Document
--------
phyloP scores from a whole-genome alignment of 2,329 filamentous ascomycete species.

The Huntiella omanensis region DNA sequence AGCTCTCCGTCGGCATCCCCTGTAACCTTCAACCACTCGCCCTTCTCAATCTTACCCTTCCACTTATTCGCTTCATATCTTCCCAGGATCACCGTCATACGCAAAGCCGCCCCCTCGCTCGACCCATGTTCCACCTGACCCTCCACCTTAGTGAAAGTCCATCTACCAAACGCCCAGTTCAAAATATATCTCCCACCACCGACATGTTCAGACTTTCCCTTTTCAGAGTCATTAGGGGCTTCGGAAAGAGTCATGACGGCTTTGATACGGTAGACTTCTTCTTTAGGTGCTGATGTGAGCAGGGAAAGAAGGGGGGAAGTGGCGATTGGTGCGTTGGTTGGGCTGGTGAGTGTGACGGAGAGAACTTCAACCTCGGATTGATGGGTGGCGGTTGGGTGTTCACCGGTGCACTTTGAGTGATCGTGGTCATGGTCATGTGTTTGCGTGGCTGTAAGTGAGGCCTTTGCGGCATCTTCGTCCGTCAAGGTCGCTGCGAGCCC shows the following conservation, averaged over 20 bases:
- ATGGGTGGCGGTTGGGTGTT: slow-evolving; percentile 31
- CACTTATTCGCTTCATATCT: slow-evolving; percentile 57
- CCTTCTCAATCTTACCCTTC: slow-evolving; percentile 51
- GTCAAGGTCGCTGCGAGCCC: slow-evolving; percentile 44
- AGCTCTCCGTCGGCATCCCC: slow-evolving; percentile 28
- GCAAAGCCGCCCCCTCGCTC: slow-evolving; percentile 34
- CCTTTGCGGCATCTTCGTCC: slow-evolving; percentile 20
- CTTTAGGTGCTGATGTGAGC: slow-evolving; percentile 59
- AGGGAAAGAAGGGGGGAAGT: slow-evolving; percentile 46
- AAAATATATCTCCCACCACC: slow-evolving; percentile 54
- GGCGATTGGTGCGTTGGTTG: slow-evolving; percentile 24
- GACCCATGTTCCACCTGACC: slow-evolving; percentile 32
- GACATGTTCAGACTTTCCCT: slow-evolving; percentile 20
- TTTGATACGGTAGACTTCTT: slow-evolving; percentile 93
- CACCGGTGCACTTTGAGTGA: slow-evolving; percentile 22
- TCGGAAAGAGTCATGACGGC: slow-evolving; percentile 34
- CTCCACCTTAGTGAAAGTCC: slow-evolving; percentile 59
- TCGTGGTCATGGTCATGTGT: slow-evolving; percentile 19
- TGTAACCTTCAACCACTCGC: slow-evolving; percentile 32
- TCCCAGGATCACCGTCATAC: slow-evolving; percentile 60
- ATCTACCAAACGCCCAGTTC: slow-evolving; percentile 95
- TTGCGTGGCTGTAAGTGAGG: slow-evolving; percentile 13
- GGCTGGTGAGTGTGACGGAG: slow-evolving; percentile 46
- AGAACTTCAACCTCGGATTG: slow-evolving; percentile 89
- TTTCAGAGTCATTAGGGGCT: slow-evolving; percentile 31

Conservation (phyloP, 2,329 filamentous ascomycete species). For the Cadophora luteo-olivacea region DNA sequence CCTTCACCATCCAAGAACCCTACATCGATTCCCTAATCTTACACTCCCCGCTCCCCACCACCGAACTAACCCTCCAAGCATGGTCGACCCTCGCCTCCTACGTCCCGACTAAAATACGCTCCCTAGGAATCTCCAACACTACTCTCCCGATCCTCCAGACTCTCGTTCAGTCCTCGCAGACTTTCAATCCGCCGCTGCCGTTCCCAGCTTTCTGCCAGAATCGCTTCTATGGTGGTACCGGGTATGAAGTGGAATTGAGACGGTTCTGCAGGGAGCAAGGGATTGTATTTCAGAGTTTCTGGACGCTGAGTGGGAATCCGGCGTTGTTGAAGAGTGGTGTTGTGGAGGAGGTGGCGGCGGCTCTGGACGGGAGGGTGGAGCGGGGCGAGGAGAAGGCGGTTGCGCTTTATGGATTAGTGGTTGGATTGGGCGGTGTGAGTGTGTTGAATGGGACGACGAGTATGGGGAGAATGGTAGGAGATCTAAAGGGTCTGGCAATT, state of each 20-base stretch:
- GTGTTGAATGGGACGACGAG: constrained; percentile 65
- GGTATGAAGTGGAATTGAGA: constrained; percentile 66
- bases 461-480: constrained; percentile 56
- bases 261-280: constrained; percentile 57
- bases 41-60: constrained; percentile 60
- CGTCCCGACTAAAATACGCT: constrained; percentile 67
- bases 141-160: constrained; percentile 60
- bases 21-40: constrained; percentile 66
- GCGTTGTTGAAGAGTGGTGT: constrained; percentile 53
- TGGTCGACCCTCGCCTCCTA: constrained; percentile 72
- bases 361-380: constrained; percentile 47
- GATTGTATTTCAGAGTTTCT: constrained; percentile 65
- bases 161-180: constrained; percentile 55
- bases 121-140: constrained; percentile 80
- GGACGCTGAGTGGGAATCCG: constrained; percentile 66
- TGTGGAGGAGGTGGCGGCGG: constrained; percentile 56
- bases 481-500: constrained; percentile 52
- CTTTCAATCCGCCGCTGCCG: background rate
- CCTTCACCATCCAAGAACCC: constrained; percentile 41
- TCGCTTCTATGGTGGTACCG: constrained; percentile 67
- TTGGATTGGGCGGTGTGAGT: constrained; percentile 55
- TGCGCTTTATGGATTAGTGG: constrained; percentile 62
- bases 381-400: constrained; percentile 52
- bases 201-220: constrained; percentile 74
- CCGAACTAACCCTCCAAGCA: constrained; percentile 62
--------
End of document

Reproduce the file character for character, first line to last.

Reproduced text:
phyloP scores from a whole-genome alignment of 2,329 filamentous ascomycete species.

The Huntiella omanensis region DNA sequence AGCTCTCCGTCGGCATCCCCTGTAACCTTCAACCACTCGCCCTTCTCAATCTTACCCTTCCACTTATTCGCTTCATATCTTCCCAGGATCACCGTCATACGCAAAGCCGCCCCCTCGCTCGACCCATGTTCCACCTGACCCTCCACCTTAGTGAAAGTCCATCTACCAAACGCCCAGTTCAAAATATATCTCCCACCACCGACATGTTCAGACTTTCCCTTTTCAGAGTCATTAGGGGCTTCGGAAAGAGTCATGACGGCTTTGATACGGTAGACTTCTTCTTTAGGTGCTGATGTGAGCAGGGAAAGAAGGGGGGAAGTGGCGATTGGTGCGTTGGTTGGGCTGGTGAGTGTGACGGAGAGAACTTCAACCTCGGATTGATGGGTGGCGGTTGGGTGTTCACCGGTGCACTTTGAGTGATCGTGGTCATGGTCATGTGTTTGCGTGGCTGTAAGTGAGGCCTTTGCGGCATCTTCGTCCGTCAAGGTCGCTGCGAGCCC shows the following conservation, averaged over 20 bases:
- ATGGGTGGCGGTTGGGTGTT: slow-evolving; percentile 31
- CACTTATTCGCTTCATATCT: slow-evolving; percentile 57
- CCTTCTCAATCTTACCCTTC: slow-evolving; percentile 51
- GTCAAGGTCGCTGCGAGCCC: slow-evolving; percentile 44
- AGCTCTCCGTCGGCATCCCC: slow-evolving; percentile 28
- GCAAAGCCGCCCCCTCGCTC: slow-evolving; percentile 34
- CCTTTGCGGCATCTTCGTCC: slow-evolving; percentile 20
- CTTTAGGTGCTGATGTGAGC: slow-evolving; percentile 59
- AGGGAAAGAAGGGGGGAAGT: slow-evolving; percentile 46
- AAAATATATCTCCCACCACC: slow-evolving; percentile 54
- GGCGATTGGTGCGTTGGTTG: slow-evolving; percentile 24
- GACCCATGTTCCACCTGACC: slow-evolving; percentile 32
- GACATGTTCAGACTTTCCCT: slow-evolving; percentile 20
- TTTGATACGGTAGACTTCTT: slow-evolving; percentile 93
- CACCGGTGCACTTTGAGTGA: slow-evolving; percentile 22
- TCGGAAAGAGTCATGACGGC: slow-evolving; percentile 34
- CTCCACCTTAGTGAAAGTCC: slow-evolving; percentile 59
- TCGTGGTCATGGTCATGTGT: slow-evolving; percentile 19
- TGTAACCTTCAACCACTCGC: slow-evolving; percentile 32
- TCCCAGGATCACCGTCATAC: slow-evolving; percentile 60
- ATCTACCAAACGCCCAGTTC: slow-evolving; percentile 95
- TTGCGTGGCTGTAAGTGAGG: slow-evolving; percentile 13
- GGCTGGTGAGTGTGACGGAG: slow-evolving; percentile 46
- AGAACTTCAACCTCGGATTG: slow-evolving; percentile 89
- TTTCAGAGTCATTAGGGGCT: slow-evolving; percentile 31

Conservation (phyloP, 2,329 filamentous ascomycete species). For the Cadophora luteo-olivacea region DNA sequence CCTTCACCATCCAAGAACCCTACATCGATTCCCTAATCTTACACTCCCCGCTCCCCACCACCGAACTAACCCTCCAAGCATGGTCGACCCTCGCCTCCTACGTCCCGACTAAAATACGCTCCCTAGGAATCTCCAACACTACTCTCCCGATCCTCCAGACTCTCGTTCAGTCCTCGCAGACTTTCAATCCGCCGCTGCCGTTCCCAGCTTTCTGCCAGAATCGCTTCTATGGTGGTACCGGGTATGAAGTGGAATTGAGACGGTTCTGCAGGGAGCAAGGGATTGTATTTCAGAGTTTCTGGACGCTGAGTGGGAATCCGGCGTTGTTGAAGAGTGGTGTTGTGGAGGAGGTGGCGGCGGCTCTGGACGGGAGGGTGGAGCGGGGCGAGGAGAAGGCGGTTGCGCTTTATGGATTAGTGGTTGGATTGGGCGGTGTGAGTGTGTTGAATGGGACGACGAGTATGGGGAGAATGGTAGGAGATCTAAAGGGTCTGGCAATT, state of each 20-base stretch:
- GTGTTGAATGGGACGACGAG: constrained; percentile 65
- GGTATGAAGTGGAATTGAGA: constrained; percentile 66
- bases 461-480: constrained; percentile 56
- bases 261-280: constrained; percentile 57
- bases 41-60: constrained; percentile 60
- CGTCCCGACTAAAATACGCT: constrained; percentile 67
- bases 141-160: constrained; percentile 60
- bases 21-40: constrained; percentile 66
- GCGTTGTTGAAGAGTGGTGT: constrained; percentile 53
- TGGTCGACCCTCGCCTCCTA: constrained; percentile 72
- bases 361-380: constrained; percentile 47
- GATTGTATTTCAGAGTTTCT: constrained; percentile 65
- bases 161-180: constrained; percentile 55
- bases 121-140: constrained; percentile 80
- GGACGCTGAGTGGGAATCCG: constrained; percentile 66
- TGTGGAGGAGGTGGCGGCGG: constrained; percentile 56
- bases 481-500: constrained; percentile 52
- CTTTCAATCCGCCGCTGCCG: background rate
- CCTTCACCATCCAAGAACCC: constrained; percentile 41
- TCGCTTCTATGGTGGTACCG: constrained; percentile 67
- TTGGATTGGGCGGTGTGAGT: constrained; percentile 55
- TGCGCTTTATGGATTAGTGG: constrained; percentile 62
- bases 381-400: constrained; percentile 52
- bases 201-220: constrained; percentile 74
- CCGAACTAACCCTCCAAGCA: constrained; percentile 62